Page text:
Thursday, March 4, 2010

The Current-Feature Story March 2010

Turnpike Troubadours

What do you want to do with your life? It’s a question we’ve all grappled with, from Cameron in Ferris Beuller’s Day Off to the unnamed kid in that Twisted Sister video. The kid’s answer? I wanna rock! Rock being a malleable term, it’s an ideal shared by Evan Felker and his band mates in perhaps the most exciting and arguably the most talented young band to come out of this area in some time, the Turnpike Troubadours.

If you’re a regular reader of this magazine, you’re probably somewhat familiar with these guys. But if you haven’t heard of them yet, now would be the time to familiarize yourself. Surely you want to be one of the cool kids who can say you listened to them way back when they were a struggling young band, before one of their songs is included on a Friday Night Lights episode or Kenny Chesney starts wearing their t-shirt at his shows to get a little street cred. But you better jump on the bandwagon quick, because it’s filling up in a hurry.

As with almost any new and up and coming band from Oklahoma, there is a strong urge to categorize the Turnpike Troubadours as simply another Red Dirt act, but one listen to their sound and you’ll quickly realize that, perhaps more than any other Oklahoma roots-rock band, their music defies such easy categorization. Lead singer, chief songwriter, acoustic guitarist and Tahlequah resident Felker chooses a philosophical view when describing his band’s music.

“We do what we do,” he explains, “Call it what you want.”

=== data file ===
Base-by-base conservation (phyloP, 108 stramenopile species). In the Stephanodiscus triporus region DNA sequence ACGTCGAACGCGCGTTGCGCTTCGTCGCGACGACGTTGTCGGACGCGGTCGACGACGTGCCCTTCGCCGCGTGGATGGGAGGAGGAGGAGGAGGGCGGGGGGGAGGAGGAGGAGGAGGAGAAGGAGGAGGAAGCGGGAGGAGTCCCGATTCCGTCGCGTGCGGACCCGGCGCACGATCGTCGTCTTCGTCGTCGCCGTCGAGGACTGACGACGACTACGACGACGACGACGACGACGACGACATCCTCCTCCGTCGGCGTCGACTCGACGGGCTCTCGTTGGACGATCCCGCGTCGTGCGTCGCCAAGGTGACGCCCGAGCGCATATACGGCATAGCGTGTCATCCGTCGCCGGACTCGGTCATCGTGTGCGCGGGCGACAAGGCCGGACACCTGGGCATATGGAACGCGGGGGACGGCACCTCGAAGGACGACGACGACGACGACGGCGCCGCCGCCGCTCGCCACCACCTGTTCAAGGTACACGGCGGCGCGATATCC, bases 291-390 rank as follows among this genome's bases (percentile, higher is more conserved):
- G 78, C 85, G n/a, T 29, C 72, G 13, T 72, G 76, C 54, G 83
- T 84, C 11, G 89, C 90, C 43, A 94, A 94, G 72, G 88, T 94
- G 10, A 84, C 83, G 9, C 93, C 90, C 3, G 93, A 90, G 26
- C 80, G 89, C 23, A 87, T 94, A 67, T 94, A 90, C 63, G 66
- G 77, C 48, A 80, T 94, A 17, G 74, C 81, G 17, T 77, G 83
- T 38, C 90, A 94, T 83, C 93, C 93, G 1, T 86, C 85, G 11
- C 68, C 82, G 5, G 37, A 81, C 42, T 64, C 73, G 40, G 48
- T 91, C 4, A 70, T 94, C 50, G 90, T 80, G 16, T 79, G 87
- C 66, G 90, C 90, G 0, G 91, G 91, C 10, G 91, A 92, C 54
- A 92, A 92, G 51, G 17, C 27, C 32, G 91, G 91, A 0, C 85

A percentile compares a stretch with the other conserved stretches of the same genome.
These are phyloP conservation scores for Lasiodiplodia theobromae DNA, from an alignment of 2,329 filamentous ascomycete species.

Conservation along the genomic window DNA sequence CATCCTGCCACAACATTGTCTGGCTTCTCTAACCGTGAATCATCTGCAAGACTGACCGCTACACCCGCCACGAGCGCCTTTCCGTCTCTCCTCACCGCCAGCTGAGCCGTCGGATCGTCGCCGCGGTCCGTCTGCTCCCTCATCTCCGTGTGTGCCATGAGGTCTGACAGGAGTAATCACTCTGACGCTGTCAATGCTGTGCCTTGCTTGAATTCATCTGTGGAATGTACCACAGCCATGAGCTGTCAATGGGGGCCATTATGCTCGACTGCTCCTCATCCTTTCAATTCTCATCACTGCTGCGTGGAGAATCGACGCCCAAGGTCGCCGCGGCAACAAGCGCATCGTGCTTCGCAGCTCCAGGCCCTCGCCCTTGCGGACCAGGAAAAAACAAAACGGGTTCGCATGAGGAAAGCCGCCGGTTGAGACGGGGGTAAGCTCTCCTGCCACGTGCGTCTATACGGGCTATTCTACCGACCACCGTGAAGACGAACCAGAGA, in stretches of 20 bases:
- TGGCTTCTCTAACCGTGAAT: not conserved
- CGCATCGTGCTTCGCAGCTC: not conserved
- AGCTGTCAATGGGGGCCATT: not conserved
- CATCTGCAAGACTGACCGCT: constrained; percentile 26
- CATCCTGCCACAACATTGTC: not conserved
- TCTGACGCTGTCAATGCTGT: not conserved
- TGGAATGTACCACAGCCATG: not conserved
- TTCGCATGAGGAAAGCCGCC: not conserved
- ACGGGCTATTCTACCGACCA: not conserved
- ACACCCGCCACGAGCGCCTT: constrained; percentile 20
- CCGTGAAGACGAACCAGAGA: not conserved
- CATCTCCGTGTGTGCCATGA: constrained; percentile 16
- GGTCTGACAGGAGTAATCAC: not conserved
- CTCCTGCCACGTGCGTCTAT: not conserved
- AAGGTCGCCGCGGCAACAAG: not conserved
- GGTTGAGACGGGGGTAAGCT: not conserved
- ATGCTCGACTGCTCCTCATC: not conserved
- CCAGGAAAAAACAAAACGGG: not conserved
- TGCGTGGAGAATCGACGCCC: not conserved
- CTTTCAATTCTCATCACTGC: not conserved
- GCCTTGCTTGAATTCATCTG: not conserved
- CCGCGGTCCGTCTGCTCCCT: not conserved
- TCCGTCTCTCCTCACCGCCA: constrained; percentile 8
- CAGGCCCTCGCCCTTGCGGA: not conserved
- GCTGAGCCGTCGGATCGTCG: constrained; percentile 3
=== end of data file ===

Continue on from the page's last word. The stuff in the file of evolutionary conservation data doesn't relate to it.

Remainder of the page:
What more and more audiences are discovering, the thing to call it is plainly and simply good. Having toured and played gigs throughout Oklahoma almost non-stop over the past three years, the band, who along with Felker include R.C. Edwards on bass, Kyle Nix on fiddle, Ryan Engleman on lead guitar and Giovanni Carnuccio on drums, is now extending its reach into Texas and beyond, including recent stops in Minnesota and Iowa, and audiences everywhere are having a similar reaction.

“The crowds have been really great,” says Felker, “People respond to music the same way everywhere.”

What Felker, refreshingly, doesn’t quite seem to grasp is that people actually don’t respond to all music the same everywhere. It’s never that simple. The fact is, people only respond to quality music in the way Felker describes. And while The Blues Brothers might make one believe that the secret to winning over new audiences lies in a rousing rendition of the Rawhide theme, the reality is that if a band is playing original tunes in front of crowds who don’t necessarily know their music, that band better put on a great live show.

“I consider our type of music as live music,” says Felker, “The best way to hear it is live on the stage.”

With songs that blend electric roots rock with some acoustic folk and a little Cajun squeezebox, topped off with Nix’s ever-present fiddle, their sound is sometimes reminiscent of artists like The Gourds and The Felice Brothers, bands that have gained substantial followings on the strength of their live shows. At other times you can hear songs that you would swear must have been written by Steve Earle or Robert Earl Keen, those stories about doing hard time or blowing all your money gambling, or the n’er do well son in their song, “The Funeral,” off their latest album, who only comes home after his daddy dies: Jimmy looked at Mama/Mama just looked down/She said why’s it take a funeral boy/To bring you back to town?